The death of the cookie – the revolution we face in the digital ad industry is not “just” about the rethinking of some technical processes.
This is a much more complex process that will redefine web standards, affect the practical ways advertisers will market their products and impact the survival rate of premium media owners and their quality advertising environments. It will also challenge the way people will be able to exercise their right to own and manage their personal data.
As a consequence, it will determine how strongly and boldly news media will keep contributing to our societies and democracies in the next decade – something that is tightly linked to their financial sustainability.
I don’t envy Google, which has set out to get rid of third-party cookies by 2022, and I cannot stand the haters – most of whom keep using its services without choosing an alternative. This piece is not a criticism of the Google Privacy Sandbox, its open working group to find solutions for how to replace cookies, but I want to use that ongoing conversation to raise questions and, hopefully, start a positive debate.
Google’s Chrome browser represents 60-70% of the overall market share and considering that the Privacy Sandbox is co-ordinated with the other projects, it makes sense to take it as a starting point and raise questions on the overall approach to how we move on from cookies.
We must not get misled on how privacy got compromised in digital advertising in order to fix it. The danger is to miss a crucial differentiation in an adtech-dominated narrative.
Users are providing consent to brands that they trust to use their data. The assumption that the user will click “yes” to consent anyway is built on bad faith, flawed and short-lived, as the audience’s knowledge around privacy and the use of personal data is increasing and legal enforcement will not stay lax forever.
What has caused the moral, social and legal backlash towards digital advertising’s approach to privacy has mainly been the passing of personal data to third parties, adtech and middlemen, along the programmatic open marketplace chains powered by real-time bidding.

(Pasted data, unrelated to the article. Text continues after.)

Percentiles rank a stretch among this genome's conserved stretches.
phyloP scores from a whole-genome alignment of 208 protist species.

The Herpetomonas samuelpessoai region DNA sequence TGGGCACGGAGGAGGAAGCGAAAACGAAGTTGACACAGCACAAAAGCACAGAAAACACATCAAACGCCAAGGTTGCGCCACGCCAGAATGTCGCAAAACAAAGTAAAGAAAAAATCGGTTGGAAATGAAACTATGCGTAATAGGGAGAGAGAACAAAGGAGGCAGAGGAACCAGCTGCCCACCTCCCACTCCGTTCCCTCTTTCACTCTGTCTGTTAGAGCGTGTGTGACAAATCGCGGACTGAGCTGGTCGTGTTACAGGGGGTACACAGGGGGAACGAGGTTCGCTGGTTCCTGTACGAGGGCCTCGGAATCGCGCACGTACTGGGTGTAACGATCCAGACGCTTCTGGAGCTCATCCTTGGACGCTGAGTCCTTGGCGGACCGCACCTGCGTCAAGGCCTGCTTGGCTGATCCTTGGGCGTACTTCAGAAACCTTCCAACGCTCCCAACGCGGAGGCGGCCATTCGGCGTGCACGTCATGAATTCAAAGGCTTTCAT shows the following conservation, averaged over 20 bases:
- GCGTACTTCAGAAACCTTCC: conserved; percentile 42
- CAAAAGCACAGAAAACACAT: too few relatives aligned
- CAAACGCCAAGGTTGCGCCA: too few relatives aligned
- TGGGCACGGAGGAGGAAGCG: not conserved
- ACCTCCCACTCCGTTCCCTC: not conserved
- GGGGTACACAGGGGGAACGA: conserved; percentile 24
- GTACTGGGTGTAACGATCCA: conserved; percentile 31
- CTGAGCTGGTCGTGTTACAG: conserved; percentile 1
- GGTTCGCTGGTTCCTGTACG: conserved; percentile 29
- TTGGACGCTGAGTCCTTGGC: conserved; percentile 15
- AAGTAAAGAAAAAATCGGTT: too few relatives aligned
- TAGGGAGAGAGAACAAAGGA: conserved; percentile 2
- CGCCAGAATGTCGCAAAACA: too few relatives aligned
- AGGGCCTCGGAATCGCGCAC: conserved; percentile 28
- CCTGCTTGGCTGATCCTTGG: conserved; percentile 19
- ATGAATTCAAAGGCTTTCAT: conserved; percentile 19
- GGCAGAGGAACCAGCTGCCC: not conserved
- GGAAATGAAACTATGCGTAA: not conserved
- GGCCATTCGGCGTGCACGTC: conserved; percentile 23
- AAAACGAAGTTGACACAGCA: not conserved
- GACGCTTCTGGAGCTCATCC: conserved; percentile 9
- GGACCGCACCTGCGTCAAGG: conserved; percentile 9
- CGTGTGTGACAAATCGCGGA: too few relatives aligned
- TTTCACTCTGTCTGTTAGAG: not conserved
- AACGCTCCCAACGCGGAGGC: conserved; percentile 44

Entities with a direct relationship with the audience have every right, if user consent is lawfully provided, to use that data and must fight tooth and nail to maintain that privilege. Taking it away from them because of the past bad practices employed by adtech in general and the programmatic open marketplace in particular (practices that media owners allowed and willingly contributed to) would be truly Machiavellian and denote real or strategically faked ignorance of the history of digital advertising.
But how can privacy be achieved if the browser will insert itself in the middle of the bond of trust between the audience and the advertiser/media owner? It would be counterproductive to separate the users from the companies they willingly consent the use of their data to, intervening and interfering with the relationship. The perception of privacy is as important as privacy itself. How can a media owner, advertiser or, for that matter, a single sign-on provider fulfil the privacy promise towards the user if that is taken away from them by the browser?
From a media owner’s perspective, accepting it would be a deadly mistake. Their direct relationship with the audience, empowered and reinforced by privacy regulations, put them in a position of strength; a quality advertising ecosystem cannot exist without quality media owners and their audiences.
Digital advertising’s biggest issues with privacy lie within adtech, RTB and the programmatic open marketplace, and is not naturally ingrained in the relationship between the audience and the media owner or advertiser. It’s only when advertisers, and especially media owners, accepted to passing that data along the chain that they also became part of the problem.
Another strategic reason why quality media owners should fight to maintain control of their assets is the concept of the “open web”.
The digital advertising industry accepts (without much blinking) the existence and the mechanics surrounding the walled gardens, with their own identifiers, data, ad formats and policies.
Yet it is a common and silent assumption that media owners’ assets are there for everybody to benefit from, with full rights of almost free roaming and exploitation – like in an imaginary communist society, where private property doesn’t exist, and the central party confiscates and redistributes assets and value “for the greater good”. Where would the motivation and rewards for individuals and companies to produce, invest and innovate come from in such an hypothetical world?
It costs huge resources to maintain quality media. Media owners are the category providing the relationship and the engagement with the audience, the content, the context, the consent to the use of first-party data itself. If they were forced (or persuaded) “for the greater good” to put out those assets cheaply at the service of the whole ecosystem, it would be the end of quality, since maintaining it wouldn’t be financially sustainable.
Let’s dispel a myth…